Dublin Villager

Capital Improvements Program

Police projects call for Justice Center expansion, radio upgrades

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New intersection cameras, a radio system upgrade and an expansion at the Justice Center are all planned for the Dublin Police over the next five years.

The 2014-18 capital improvement program set to be voted on by Dublin City Council members Sept. 9 includes several upgrades and some new equipment for police.

The city plans to spend $80,000 each in 2014 and 2015 for intersection and crime prevention cameras. In 2013, $105,000 was spent installing a few cameras around the city.

"This project will provide traffic cameras at high traffic, high incident locations and add crime prevention cameras at city properties such as parks, parking areas, pools and other open spaces," the capital improvement program states.

Chief Heinz von Eckartsberg last week said the cameras could show police an accident or crime.

Also in the capital improvement program for police are renovations and expansions at the 20-year-old Justice Center.

"There has been significant growth in our staffing," Dublin Assistant City Manager Michelle Crandall said.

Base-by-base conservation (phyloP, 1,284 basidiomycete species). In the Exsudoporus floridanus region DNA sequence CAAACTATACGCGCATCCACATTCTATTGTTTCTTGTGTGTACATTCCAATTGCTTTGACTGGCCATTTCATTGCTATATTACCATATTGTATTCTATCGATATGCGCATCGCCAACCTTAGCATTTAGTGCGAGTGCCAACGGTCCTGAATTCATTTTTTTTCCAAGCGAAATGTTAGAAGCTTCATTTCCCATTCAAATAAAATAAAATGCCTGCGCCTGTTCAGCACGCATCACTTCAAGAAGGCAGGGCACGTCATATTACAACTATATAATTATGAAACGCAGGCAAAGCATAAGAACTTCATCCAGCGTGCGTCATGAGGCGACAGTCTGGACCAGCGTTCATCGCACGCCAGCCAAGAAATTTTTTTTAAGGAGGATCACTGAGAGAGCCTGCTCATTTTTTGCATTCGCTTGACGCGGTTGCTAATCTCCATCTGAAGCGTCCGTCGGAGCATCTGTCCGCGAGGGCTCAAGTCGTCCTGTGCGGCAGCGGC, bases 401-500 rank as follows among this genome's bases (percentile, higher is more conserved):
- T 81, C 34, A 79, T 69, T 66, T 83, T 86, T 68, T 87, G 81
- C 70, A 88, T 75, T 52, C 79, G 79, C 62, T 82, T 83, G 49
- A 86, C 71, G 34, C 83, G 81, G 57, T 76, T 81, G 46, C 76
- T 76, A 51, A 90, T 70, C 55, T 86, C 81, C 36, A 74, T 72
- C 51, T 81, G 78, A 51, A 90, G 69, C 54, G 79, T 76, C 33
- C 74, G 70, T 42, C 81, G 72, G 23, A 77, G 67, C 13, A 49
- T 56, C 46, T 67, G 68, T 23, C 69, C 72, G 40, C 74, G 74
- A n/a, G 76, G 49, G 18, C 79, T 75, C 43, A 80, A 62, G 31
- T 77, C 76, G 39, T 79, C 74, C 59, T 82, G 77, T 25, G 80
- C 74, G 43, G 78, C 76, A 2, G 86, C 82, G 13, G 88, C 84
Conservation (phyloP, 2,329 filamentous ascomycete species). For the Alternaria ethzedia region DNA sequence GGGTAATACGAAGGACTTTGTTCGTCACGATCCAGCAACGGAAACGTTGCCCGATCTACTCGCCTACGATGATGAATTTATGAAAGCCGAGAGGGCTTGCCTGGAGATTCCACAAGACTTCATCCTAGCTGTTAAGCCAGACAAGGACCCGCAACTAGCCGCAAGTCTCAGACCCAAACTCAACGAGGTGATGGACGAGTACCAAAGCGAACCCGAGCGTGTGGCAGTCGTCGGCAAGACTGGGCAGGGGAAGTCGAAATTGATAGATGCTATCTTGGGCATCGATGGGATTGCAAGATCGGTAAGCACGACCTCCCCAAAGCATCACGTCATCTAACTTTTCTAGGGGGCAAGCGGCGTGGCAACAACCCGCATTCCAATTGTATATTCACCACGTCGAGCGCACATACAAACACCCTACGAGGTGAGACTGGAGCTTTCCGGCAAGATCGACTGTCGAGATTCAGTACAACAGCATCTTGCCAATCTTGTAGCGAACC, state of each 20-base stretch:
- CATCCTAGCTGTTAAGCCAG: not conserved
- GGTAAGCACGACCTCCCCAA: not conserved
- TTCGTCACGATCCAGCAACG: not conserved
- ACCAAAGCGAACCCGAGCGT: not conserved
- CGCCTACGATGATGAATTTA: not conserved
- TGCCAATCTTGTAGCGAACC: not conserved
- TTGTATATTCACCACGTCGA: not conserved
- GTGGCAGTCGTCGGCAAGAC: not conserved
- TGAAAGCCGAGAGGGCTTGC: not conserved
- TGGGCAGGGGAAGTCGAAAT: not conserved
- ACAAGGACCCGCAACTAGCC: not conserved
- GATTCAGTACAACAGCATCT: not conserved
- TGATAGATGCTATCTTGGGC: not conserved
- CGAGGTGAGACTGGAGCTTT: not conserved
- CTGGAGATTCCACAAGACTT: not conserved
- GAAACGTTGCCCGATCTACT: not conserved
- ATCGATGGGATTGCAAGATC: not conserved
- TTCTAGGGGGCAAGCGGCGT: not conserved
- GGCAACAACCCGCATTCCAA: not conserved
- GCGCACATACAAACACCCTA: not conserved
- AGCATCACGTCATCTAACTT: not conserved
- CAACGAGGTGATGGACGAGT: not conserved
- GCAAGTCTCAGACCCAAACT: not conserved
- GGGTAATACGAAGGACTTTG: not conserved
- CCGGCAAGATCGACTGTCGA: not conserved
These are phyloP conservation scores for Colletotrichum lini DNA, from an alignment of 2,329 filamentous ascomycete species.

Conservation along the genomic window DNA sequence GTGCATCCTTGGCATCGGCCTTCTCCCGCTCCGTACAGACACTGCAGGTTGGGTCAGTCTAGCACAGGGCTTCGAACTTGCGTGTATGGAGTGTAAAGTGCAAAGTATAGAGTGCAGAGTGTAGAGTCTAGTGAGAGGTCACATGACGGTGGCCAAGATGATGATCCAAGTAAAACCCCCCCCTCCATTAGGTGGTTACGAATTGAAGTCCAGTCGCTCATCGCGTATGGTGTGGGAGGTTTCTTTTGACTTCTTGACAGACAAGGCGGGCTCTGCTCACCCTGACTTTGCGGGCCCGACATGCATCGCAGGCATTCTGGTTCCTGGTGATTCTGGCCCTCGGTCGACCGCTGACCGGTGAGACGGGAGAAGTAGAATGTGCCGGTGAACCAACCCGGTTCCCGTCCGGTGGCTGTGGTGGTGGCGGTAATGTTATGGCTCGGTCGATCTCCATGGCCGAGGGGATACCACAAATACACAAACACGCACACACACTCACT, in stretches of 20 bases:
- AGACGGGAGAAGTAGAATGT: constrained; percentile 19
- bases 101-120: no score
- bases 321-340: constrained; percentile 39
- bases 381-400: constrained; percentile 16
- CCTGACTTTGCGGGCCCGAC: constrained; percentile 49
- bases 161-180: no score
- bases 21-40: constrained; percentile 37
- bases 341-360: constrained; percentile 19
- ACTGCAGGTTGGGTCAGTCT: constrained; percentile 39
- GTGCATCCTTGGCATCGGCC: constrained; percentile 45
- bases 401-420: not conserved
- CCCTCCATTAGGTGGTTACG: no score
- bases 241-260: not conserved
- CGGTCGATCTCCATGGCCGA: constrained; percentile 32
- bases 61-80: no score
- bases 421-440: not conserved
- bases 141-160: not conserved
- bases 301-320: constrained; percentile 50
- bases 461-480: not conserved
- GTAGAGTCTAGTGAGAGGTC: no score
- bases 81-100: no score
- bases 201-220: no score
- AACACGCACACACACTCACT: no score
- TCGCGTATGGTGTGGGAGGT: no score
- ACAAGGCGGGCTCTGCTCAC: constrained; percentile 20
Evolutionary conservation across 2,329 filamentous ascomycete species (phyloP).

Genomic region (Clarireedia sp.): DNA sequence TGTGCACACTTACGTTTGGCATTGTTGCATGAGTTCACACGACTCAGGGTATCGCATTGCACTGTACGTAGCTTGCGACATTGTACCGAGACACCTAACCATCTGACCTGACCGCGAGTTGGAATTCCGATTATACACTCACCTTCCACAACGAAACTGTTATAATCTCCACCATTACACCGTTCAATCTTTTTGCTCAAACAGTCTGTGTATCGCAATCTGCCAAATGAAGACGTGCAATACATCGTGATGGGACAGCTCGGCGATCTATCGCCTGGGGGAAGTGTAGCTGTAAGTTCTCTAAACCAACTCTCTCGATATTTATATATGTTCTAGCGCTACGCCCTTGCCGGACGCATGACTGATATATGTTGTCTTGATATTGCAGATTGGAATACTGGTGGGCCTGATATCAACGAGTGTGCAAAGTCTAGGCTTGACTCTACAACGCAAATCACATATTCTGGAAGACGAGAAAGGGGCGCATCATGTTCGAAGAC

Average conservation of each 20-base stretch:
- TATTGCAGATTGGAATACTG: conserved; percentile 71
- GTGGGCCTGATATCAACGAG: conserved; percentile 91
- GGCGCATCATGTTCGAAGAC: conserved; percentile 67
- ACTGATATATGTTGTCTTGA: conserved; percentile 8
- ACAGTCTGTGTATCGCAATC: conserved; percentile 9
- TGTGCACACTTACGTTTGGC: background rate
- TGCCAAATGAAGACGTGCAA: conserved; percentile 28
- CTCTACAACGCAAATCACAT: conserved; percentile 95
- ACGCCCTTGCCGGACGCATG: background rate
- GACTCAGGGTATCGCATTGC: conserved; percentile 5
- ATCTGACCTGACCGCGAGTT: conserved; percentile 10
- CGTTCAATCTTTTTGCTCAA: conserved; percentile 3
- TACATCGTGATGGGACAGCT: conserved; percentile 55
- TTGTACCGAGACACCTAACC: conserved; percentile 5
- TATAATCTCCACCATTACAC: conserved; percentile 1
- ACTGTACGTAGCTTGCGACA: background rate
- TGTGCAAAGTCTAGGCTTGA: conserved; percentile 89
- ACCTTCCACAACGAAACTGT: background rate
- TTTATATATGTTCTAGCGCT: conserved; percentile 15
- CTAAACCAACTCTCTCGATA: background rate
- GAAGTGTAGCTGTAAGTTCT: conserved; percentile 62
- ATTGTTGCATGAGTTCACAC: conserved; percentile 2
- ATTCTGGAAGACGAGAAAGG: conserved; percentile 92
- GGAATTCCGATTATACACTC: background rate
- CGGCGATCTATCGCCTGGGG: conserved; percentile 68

The additions planned for the Justice Center in 2014 will include more rooms for detectives to question suspects, an expansion for the role call room, a meeting room and more lockers and storage.

The communications area that handles 9-1-1 calls at the Justice Center will also see an expansion as Dublin takes on calls for other communities.

The work at the Justice Center will include a two-story addition and expansion of the communications area. The project carries a $5.5 million price tag.

Police are also set to receive new records, dispatching and mobile systems for $325,000 in 2014.

The current records and dispatching mobile system was installed in 1998 and an upgrade is needed to keep accreditation, a staff report to council said.

"The present field reporting does not support the state mandated crash report resulting in inefficient manually written reports," the report said.

"The new system will be a long-term solution to enable multi-jurisdictional, multi-agency capabilities for data sharing and processing with other agencies."

Money is also included for the replacement of firearms that have been used on-duty for 10 years or more, and $20,000 each in 2015, 2016 and 2017 to replace defibrillators in police cars that are no longer backed by the manufacturer.

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